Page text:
Inclusivity is the big watchword of the moment. Businesses want to show the rest of the world that they are good places to work and for people to spend the majority of their day. Inclusivity is not only the right course of action, but it can help you to attract a far wider pool of talent, helping your business to make far more money in the long run. Whether you are a CEO of a business or simply an office manager, in order to learn some tips about making your business more accessible to disabled people, read this guide that has been specially created to teach you more below.
Enable Remote Work
As the response to the coronavirus pandemic has shown, remote work is more of a possibility than anyone could’ve ever imagined. This means that if you find the right person for the job but their disability means that they cannot physically be in the office, it is probably worth accommodating towards their needs. The chances are that you aren’t going to be losing anything at all by having that person work remotely.
Close Caption Meetings
For people who are hard of hearing or deaf, it can be a pain to go through video meetings without being able to understand what people are saying. Thankfully, thanks to the amazing innovations of technology, you can now install AI real time captioning that allows text to be added automatically to a video, easily allowing these people to follow the meeting and make their valued contributions.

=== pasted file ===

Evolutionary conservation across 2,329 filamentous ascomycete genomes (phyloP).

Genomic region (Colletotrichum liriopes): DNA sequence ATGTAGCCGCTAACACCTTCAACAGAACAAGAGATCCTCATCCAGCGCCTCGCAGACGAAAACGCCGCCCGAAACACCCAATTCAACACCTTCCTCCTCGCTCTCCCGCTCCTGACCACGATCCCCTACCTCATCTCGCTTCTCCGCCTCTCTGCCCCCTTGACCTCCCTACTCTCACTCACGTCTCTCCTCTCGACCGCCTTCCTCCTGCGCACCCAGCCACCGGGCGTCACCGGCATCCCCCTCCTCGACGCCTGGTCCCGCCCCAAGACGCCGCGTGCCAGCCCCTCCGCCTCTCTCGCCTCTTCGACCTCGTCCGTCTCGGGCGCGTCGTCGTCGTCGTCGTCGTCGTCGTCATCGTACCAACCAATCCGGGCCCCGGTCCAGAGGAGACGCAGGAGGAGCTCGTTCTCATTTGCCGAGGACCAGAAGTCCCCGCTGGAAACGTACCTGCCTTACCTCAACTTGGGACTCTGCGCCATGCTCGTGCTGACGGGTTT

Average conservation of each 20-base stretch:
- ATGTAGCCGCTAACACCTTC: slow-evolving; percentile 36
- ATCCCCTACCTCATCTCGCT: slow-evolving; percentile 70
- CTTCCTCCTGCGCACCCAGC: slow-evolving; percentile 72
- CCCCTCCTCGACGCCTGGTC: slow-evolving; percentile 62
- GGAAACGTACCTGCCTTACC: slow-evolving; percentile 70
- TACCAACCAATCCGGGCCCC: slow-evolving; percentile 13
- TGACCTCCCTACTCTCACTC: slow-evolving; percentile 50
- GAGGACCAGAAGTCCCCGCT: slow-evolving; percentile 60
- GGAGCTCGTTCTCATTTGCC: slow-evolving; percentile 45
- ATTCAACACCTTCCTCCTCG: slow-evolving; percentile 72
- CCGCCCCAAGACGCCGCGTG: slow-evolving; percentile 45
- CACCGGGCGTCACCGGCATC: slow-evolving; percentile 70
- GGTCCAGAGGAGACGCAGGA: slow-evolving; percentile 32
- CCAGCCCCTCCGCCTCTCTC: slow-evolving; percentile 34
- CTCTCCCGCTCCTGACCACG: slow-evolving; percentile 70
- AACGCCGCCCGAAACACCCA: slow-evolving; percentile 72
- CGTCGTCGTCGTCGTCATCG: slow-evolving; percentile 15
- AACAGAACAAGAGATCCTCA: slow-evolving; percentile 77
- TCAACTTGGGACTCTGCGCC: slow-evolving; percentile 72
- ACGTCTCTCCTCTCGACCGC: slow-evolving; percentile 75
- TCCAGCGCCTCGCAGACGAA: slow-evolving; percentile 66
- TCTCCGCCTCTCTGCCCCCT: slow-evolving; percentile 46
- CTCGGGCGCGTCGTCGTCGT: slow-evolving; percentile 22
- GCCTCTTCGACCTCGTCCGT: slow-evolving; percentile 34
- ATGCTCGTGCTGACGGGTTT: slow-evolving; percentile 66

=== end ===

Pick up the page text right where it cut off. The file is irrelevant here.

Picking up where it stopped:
Install Wheelchair Ramp
For people in wheelchairs, who are already navigating everyday struggles, going to the office can be a real pain, especially if there is simply no way to access the building. That is why it is essential for your business to install a wheelchair ramp that will allow people who use wheelchairs to easily access the building. Make sure to complement that with high-speed elevators too, so they don’t have to worry about traversing the stairs.
Create Wide Open Spaces
An office that is closely packed together or filled with clutter can be a real difficulty for people with walking issues or who use wheelchairs to navigate. That’s why, when planning your office or redesigning it, you should allow as many wide-open spaces as possible to easily allow them to travel through. This will then also have the added benefit of creating an open and inviting space for the rest of your team as well.
Allow Service Animals Inside
Your office may have a no-dog policy, which is your right as a business owner, but you should definitely make an exception to people with service animals. This is because the service animals often act as their ears and eyes when they can’t, able to provide for them on a constant basis. The only point to bear in mind here is if anyone else in the office is allergic to these service animals. If this is the case, then a tricky compromise might have to be made.